In October, Big Cat Rescue founder Carole Baskin — who shot to fame in the spring thanks to the Netflix documentary series "Tiger King: Murder, Mayhem and Madness" then competed on "Dancing With the Stars" in the fall — came out as bisexual. "I have always considered myself to be bisexual. Even though I've never had a wife, I could just as easily have a wife as a husband," she told Pink News. Carole, who's married men, explained that she began exploring her sexuality decades ago when she was engaged to a psychologist who worked with the LGBTQ community. "I was always very male-oriented in the things I did … I never had any mothering instincts or anything, you know, I never played with dolls. And so I always thought that there was something off there, that I couldn't quite put my finger on," she said of her childhood. "But it was during the '80s that I discovered that through dealing with the LGBT+ community that I [realized] I had just as equal feelings for women as I did for men." According to Carole, "I think we are all one and I just don't see us as being different genders or different colors or anything."
In February, President Donald Trump named U.S. Ambassador to Germany Rick Grenell the acting director of national intelligence. The appointment was historic as the diplomat became the first openly gay person to ever serve in a U.S. cabinet-level position. He stepped down in May when a permanent replacement for the position was confirmed by the Senate.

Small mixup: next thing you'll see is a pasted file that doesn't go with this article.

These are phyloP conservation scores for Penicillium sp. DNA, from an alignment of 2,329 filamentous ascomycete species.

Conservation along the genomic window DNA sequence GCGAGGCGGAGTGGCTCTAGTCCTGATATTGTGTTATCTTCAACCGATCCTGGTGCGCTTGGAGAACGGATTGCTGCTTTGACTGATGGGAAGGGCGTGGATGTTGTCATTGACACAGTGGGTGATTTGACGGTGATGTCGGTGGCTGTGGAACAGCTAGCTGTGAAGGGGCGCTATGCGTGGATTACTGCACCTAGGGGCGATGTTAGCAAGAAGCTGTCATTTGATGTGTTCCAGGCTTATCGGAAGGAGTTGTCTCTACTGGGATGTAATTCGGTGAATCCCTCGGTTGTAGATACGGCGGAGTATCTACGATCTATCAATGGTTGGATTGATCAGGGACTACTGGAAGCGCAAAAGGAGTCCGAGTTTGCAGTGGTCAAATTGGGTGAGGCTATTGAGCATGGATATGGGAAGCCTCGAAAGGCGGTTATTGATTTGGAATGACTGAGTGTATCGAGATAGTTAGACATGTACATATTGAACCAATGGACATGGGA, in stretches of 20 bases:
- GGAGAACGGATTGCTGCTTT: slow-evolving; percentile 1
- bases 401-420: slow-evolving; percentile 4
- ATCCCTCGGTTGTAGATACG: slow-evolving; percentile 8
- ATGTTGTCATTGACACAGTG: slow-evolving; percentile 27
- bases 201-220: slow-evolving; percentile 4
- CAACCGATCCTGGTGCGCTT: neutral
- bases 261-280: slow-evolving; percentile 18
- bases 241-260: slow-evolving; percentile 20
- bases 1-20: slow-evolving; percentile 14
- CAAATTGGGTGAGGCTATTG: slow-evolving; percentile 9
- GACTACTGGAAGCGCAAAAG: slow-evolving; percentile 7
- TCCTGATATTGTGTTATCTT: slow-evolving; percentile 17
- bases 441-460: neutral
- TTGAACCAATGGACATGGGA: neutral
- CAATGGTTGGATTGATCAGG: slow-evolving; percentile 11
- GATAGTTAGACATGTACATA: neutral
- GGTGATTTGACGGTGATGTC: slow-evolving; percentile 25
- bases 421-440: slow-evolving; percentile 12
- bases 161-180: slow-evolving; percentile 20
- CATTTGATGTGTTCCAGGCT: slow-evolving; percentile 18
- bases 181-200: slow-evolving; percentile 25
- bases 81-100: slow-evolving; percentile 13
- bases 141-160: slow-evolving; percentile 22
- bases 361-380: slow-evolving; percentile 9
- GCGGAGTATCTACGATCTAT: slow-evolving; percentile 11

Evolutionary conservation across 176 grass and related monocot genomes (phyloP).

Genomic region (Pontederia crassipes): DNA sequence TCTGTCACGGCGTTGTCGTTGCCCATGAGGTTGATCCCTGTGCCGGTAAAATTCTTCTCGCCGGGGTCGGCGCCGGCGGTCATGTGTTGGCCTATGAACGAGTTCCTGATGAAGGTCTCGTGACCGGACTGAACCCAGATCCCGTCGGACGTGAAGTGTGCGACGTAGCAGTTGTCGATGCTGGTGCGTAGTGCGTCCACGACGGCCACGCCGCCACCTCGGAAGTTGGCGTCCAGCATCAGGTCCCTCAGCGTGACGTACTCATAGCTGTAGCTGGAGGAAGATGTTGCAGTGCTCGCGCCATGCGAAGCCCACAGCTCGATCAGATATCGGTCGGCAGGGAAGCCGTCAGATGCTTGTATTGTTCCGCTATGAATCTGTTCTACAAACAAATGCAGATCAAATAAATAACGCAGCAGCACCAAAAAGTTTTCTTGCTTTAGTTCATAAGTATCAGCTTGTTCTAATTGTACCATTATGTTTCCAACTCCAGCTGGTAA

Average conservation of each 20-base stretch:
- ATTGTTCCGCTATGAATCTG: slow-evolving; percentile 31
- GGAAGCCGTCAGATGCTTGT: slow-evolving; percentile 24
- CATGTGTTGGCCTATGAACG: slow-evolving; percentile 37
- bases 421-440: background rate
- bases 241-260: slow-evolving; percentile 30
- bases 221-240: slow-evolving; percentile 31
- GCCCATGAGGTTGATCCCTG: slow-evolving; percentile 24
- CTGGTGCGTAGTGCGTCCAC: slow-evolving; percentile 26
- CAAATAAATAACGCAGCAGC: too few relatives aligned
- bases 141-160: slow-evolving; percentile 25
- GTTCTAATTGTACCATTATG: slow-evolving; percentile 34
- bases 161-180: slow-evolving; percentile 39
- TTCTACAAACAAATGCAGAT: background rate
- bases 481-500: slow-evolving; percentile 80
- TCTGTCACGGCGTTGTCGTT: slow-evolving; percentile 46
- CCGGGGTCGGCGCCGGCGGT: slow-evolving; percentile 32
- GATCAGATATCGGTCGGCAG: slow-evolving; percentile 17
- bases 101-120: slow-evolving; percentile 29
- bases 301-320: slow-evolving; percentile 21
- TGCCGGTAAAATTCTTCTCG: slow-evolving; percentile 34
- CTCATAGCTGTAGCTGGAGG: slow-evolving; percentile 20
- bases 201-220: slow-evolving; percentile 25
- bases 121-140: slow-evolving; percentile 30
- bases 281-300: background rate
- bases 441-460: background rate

Actor DJ Qualls came out as a gay man during friend Jim Jeffries' stand-up comedy show in January 2020. "It is 11:20pm. I just came out on stage at a @jimjeffries show in San Diego," the actor — who's best known for his work in "Road Trip," "The Core," and "New Girl" — tweeted afterward. "Yep, I'm gay. Been gay this whole time. Tired of worrying about what people would think of me. Tired of worrying about what it would do to my career." He was praised on social media for speaking his truth. "Well done my friend, very proud of you," wrote "The Man in the High Castle" actor Sebastian Roché. Shared "Memphis Beat" co-star Melanie Lynskey, "I adore your and I'm so happy for you. What a big moment! I hope I get to hug you in person soon but for now here's a hug through this tweet."
Australian actor Rick Cosnett — who's best known for his work on "The Flash," "The Vampire Diaries" and "Quantico" — took to Instagram in February 2020 to publicly come out. "Hi everyone," he began. "Dramatic pause… I'm gay." He continued, "I just wanted everyone to know because I've made a promise to myself to live my truth everyday, and sometimes that is a really hard thing to do when you have all these subconscious things you don't even know about from childhood and from society and from being, you know, just life."